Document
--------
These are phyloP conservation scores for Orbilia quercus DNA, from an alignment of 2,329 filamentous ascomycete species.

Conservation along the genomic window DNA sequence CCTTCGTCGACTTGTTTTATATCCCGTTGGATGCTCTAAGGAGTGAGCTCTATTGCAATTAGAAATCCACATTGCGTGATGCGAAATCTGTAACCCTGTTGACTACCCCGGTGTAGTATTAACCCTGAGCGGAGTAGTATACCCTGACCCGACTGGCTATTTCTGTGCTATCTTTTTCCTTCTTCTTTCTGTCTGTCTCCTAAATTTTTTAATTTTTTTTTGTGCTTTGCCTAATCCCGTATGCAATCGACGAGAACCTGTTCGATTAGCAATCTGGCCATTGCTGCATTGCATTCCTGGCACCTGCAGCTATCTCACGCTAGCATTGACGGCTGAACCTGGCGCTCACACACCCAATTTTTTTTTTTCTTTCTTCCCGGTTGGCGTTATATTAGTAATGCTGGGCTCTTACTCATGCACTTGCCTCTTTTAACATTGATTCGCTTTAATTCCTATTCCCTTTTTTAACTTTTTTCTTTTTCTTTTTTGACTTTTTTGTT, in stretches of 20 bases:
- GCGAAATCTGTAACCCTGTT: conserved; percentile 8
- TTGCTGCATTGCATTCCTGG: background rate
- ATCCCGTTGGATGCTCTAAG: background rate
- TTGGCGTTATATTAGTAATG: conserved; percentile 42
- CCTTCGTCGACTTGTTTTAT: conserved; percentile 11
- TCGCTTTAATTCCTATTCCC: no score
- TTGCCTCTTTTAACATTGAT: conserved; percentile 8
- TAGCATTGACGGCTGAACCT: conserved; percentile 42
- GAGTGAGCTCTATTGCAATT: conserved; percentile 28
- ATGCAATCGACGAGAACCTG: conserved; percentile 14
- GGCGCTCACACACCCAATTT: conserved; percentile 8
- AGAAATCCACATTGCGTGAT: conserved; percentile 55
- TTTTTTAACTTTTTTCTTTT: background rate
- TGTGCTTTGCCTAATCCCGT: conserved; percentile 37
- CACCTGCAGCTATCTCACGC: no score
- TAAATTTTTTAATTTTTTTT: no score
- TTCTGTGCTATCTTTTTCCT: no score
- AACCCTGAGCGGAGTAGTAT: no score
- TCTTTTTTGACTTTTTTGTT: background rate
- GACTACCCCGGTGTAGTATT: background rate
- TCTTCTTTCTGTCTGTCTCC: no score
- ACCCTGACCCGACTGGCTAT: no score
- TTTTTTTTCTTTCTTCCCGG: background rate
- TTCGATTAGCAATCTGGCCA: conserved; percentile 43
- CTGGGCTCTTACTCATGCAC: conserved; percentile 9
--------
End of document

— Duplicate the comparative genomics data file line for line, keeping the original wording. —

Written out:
These are phyloP conservation scores for Orbilia quercus DNA, from an alignment of 2,329 filamentous ascomycete species.

Conservation along the genomic window DNA sequence CCTTCGTCGACTTGTTTTATATCCCGTTGGATGCTCTAAGGAGTGAGCTCTATTGCAATTAGAAATCCACATTGCGTGATGCGAAATCTGTAACCCTGTTGACTACCCCGGTGTAGTATTAACCCTGAGCGGAGTAGTATACCCTGACCCGACTGGCTATTTCTGTGCTATCTTTTTCCTTCTTCTTTCTGTCTGTCTCCTAAATTTTTTAATTTTTTTTTGTGCTTTGCCTAATCCCGTATGCAATCGACGAGAACCTGTTCGATTAGCAATCTGGCCATTGCTGCATTGCATTCCTGGCACCTGCAGCTATCTCACGCTAGCATTGACGGCTGAACCTGGCGCTCACACACCCAATTTTTTTTTTTCTTTCTTCCCGGTTGGCGTTATATTAGTAATGCTGGGCTCTTACTCATGCACTTGCCTCTTTTAACATTGATTCGCTTTAATTCCTATTCCCTTTTTTAACTTTTTTCTTTTTCTTTTTTGACTTTTTTGTT, in stretches of 20 bases:
- GCGAAATCTGTAACCCTGTT: conserved; percentile 8
- TTGCTGCATTGCATTCCTGG: background rate
- ATCCCGTTGGATGCTCTAAG: background rate
- TTGGCGTTATATTAGTAATG: conserved; percentile 42
- CCTTCGTCGACTTGTTTTAT: conserved; percentile 11
- TCGCTTTAATTCCTATTCCC: no score
- TTGCCTCTTTTAACATTGAT: conserved; percentile 8
- TAGCATTGACGGCTGAACCT: conserved; percentile 42
- GAGTGAGCTCTATTGCAATT: conserved; percentile 28
- ATGCAATCGACGAGAACCTG: conserved; percentile 14
- GGCGCTCACACACCCAATTT: conserved; percentile 8
- AGAAATCCACATTGCGTGAT: conserved; percentile 55
- TTTTTTAACTTTTTTCTTTT: background rate
- TGTGCTTTGCCTAATCCCGT: conserved; percentile 37
- CACCTGCAGCTATCTCACGC: no score
- TAAATTTTTTAATTTTTTTT: no score
- TTCTGTGCTATCTTTTTCCT: no score
- AACCCTGAGCGGAGTAGTAT: no score
- TCTTTTTTGACTTTTTTGTT: background rate
- GACTACCCCGGTGTAGTATT: background rate
- TCTTCTTTCTGTCTGTCTCC: no score
- ACCCTGACCCGACTGGCTAT: no score
- TTTTTTTTCTTTCTTCCCGG: background rate
- TTCGATTAGCAATCTGGCCA: conserved; percentile 43
- CTGGGCTCTTACTCATGCAC: conserved; percentile 9